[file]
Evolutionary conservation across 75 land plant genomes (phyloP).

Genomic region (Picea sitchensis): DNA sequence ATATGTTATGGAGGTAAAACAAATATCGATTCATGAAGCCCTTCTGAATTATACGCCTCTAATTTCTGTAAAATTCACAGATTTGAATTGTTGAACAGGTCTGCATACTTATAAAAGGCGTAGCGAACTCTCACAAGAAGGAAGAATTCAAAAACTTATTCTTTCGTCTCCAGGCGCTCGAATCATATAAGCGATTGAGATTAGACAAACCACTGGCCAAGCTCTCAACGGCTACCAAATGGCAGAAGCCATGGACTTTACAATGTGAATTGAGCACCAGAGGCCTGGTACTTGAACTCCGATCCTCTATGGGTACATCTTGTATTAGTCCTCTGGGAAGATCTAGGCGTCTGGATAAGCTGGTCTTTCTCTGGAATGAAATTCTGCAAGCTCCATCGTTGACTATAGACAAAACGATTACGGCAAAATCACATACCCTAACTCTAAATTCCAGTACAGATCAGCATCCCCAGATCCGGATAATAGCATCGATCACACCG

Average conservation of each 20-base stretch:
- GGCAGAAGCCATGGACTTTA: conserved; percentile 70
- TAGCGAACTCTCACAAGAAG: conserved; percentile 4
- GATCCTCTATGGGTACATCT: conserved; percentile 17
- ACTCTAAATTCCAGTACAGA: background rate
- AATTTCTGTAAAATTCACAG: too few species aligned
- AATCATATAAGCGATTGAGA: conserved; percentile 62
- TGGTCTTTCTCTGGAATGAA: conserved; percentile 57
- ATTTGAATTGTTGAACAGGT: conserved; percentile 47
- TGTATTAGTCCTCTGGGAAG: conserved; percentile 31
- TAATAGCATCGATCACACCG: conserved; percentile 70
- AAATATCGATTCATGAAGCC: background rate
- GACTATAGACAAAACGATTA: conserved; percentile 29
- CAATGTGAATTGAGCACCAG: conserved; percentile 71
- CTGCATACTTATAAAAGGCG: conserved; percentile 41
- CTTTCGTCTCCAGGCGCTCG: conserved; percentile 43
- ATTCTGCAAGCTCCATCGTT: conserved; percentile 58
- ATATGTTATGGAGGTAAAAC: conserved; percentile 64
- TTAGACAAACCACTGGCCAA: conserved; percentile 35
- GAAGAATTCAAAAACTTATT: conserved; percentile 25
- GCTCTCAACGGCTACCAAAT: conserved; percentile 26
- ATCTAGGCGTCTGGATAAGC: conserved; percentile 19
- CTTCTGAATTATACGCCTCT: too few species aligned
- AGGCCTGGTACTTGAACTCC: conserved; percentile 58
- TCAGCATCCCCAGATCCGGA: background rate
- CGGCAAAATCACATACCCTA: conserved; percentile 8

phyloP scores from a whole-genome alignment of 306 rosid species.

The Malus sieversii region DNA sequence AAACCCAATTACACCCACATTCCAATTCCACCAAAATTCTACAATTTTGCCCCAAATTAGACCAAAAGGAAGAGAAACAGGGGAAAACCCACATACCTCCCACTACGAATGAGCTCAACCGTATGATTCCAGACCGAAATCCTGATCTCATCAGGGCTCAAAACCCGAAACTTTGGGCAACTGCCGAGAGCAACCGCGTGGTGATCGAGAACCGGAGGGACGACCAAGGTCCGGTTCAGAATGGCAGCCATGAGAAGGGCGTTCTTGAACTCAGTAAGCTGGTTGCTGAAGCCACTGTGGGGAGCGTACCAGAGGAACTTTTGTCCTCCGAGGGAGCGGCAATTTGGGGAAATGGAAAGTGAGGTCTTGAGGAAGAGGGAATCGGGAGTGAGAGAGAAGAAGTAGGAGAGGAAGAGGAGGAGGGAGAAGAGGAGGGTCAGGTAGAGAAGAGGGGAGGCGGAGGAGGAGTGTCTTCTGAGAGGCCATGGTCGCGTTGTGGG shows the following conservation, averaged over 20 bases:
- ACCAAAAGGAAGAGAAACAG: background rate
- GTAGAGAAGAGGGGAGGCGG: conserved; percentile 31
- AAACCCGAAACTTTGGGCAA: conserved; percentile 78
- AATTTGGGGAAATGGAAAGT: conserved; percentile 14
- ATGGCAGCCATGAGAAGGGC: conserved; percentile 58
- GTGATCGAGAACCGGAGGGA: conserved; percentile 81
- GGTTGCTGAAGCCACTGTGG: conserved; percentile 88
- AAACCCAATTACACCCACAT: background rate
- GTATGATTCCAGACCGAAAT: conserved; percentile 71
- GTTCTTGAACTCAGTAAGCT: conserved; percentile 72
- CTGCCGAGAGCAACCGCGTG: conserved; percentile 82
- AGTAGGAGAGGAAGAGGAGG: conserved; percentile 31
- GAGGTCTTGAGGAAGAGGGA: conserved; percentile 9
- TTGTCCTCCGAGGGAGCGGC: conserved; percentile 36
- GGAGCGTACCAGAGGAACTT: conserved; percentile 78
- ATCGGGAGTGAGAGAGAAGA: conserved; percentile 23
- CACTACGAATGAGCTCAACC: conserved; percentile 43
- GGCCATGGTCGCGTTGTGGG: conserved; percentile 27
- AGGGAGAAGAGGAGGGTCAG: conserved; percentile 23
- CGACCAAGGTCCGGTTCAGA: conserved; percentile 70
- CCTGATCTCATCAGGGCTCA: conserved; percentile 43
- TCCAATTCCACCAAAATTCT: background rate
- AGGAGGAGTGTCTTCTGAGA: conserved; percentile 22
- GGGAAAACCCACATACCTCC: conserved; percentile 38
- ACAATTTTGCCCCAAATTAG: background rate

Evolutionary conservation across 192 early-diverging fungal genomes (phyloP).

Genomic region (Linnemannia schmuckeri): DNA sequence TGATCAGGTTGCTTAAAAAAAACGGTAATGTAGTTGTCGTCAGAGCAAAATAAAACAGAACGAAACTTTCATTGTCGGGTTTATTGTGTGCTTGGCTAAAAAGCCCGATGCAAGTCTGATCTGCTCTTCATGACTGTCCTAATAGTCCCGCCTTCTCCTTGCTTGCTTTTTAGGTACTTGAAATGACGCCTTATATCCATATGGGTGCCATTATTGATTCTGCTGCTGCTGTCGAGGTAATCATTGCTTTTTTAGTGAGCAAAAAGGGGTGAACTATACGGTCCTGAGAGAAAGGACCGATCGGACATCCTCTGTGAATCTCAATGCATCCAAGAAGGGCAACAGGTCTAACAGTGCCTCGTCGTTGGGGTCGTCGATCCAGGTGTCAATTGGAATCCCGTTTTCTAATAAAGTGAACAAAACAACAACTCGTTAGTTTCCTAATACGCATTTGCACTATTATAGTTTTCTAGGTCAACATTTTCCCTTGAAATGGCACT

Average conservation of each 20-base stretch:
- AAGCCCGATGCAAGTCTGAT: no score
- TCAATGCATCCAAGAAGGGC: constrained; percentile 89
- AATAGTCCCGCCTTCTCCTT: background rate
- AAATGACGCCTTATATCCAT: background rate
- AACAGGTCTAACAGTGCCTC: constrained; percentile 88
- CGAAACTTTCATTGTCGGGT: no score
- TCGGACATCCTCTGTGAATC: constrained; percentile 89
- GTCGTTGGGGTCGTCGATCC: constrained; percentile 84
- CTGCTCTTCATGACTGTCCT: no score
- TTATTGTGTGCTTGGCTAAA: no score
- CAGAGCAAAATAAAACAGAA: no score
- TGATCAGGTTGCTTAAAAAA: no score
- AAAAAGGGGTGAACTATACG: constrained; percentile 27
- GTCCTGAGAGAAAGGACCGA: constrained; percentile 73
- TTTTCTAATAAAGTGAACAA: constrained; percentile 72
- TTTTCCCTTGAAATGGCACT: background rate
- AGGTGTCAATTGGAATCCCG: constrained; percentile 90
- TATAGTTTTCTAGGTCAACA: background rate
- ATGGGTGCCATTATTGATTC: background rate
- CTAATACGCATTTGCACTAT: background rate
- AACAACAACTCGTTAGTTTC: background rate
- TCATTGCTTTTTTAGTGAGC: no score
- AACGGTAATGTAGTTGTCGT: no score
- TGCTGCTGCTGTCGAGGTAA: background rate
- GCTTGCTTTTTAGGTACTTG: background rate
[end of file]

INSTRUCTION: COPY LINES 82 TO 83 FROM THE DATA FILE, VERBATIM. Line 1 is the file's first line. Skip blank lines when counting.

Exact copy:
- TGCTGCTGCTGTCGAGGTAA: background rate
- GCTTGCTTTTTAGGTACTTG: background rate